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Home / Sports / Start pitching duel wasted as Cleveland Indians fall to Minnesota Twins, 2-1, in 16 innings

Start pitching duel wasted as Cleveland Indians fall to Minnesota Twins, 2-1, in 16 innings



SAN JUAN, PR – The second and final chapter of the Puerto Rico series between the Indians and the Twins was almost non-existent, with an island blackout a few hours before the game on Wednesday night.

But the city of San Juan opened its power network to Hiram Bithorn Stadium – the baseball stadium was supposed to be running on backup generators – and the game was played. But if city officials needed another source of energy, they could have joined Carlos Carrasco and Jose Berrios. They brought the heat for seven innings before they went without result.

The pitching dominated until the 16th inning, when Ryan LaMarre's single Josh Tomlin gave the Twins a 2-1

victory with his base stack. Tomlin was the eighth helper to work in the game.

The inning made a mistake from second baseman Jason Kipnis. After Eddie Rosario hit a leadoff single, Logan Morrison sent a double-play ball to Kipnis. Kipnis came on the ball and he went under his glove when Rosario finished third.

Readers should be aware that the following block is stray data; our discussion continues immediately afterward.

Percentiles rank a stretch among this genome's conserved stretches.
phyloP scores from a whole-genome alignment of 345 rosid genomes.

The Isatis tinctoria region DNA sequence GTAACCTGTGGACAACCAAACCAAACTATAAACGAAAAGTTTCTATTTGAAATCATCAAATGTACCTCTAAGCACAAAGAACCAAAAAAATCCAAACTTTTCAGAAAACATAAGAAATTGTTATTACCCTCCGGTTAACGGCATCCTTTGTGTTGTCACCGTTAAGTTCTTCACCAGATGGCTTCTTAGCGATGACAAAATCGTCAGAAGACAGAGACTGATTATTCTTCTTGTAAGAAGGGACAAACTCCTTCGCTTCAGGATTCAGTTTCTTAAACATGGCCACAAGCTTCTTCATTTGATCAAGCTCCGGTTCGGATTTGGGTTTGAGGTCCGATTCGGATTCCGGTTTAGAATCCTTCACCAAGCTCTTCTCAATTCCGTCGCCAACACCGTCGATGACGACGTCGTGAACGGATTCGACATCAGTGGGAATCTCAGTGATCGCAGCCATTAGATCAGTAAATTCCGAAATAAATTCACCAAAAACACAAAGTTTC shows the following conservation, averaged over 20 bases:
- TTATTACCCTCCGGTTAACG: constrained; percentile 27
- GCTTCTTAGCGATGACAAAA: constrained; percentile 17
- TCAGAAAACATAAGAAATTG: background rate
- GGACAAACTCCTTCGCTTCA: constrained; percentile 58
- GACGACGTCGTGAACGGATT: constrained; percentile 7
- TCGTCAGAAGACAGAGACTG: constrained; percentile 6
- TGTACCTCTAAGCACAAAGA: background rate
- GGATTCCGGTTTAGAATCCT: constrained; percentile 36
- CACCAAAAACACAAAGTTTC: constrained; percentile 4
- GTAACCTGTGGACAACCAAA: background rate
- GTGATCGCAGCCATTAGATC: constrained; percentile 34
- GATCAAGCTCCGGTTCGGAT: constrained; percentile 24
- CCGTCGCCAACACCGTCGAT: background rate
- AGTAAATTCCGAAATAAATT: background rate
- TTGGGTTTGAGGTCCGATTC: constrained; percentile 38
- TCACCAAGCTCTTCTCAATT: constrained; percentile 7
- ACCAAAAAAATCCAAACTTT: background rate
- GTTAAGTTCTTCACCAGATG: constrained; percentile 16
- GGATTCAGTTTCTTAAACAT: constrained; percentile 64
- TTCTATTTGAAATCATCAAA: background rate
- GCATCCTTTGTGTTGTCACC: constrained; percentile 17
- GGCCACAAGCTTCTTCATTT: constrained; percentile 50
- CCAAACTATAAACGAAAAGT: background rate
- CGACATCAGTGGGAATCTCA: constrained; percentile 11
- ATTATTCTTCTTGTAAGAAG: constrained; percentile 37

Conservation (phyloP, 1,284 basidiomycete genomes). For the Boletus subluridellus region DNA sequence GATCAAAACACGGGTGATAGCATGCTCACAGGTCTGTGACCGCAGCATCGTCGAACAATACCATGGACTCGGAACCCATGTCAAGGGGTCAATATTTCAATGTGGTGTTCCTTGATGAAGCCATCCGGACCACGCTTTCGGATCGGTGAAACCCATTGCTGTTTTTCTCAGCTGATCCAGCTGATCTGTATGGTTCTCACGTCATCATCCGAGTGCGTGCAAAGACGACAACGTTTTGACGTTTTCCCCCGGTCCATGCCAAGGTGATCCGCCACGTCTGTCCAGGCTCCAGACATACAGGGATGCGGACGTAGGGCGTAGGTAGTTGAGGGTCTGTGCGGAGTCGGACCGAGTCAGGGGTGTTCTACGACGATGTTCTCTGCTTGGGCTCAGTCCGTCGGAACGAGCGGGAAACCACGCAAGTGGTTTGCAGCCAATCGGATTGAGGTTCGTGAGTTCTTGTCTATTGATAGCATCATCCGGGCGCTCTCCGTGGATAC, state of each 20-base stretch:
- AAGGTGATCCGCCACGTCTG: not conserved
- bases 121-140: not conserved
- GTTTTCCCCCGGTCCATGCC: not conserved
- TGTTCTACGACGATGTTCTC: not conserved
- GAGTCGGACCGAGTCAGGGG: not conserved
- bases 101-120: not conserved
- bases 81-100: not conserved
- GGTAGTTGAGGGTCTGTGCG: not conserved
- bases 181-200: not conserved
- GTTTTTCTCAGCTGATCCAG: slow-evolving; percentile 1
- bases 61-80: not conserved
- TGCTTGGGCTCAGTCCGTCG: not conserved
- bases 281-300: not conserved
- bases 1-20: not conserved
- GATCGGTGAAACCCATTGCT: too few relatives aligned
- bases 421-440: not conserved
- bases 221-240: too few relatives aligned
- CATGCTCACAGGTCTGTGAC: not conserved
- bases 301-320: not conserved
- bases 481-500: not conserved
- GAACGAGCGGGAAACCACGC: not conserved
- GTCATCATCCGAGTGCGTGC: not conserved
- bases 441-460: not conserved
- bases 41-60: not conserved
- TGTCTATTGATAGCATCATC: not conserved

The Indians intentionally went to Eduardo Escobar to load the bases to build up a force at some base. That was when LaMarre ended it with a single one through the middle of a drawn infield.

In the 14th, Edwin Encarnacion, in a 2-by-32 skid, predicted the Indians, 1-0, with a homer from Trevor Hildenberger. It looked like the Indians were doing pretty well, but Miguel Yano returned the favor at the end of the innings when Matt Belisle led the game for the first time.

The Tribe went for a 0: 12 lead scoring position and stranded 12 runners. The Twins went 1: 9 with runners in the standings and stranded 14 runners.

"We have the lead, but it did not take long," Francona said. "When a game comes to that point, it usually depends on who makes a mistake and we did it."

The Indians missed in extra-innings one chance at a time. They placed the leadoff hitter on the base five times between the 10th and 16th inning, but failed to score.

In the tenth Puerto Rican native Roberto Perez reached second place with an infield single and a throwing error from baseman Brian Dozier. Rajai Davis pinch ran, but the Indians could not bring him home.

Greg Allen, promoted as the 26th man for this series, could not strike Davis in threes and then against the left Zach Duke. Brandon Guyer landed as the first Davis for the second out of the inning.

Francisco Lindor, the hometown hero of Tuesday's win, was next to Bat, but the twins deliberately led him. Kipnis followed with a drive into the gap in the left center, the center fielder Max Kepler in search of the third out.

Yonder Alonso started the twelfth with a single and was replaced by prize-runner Erik Gonzalez. He finished second in a wild field, but Davis could not put a pyre on him before turning left.

Gonzalez was third in third place by Yan Gomes, but Guyer landed in third place.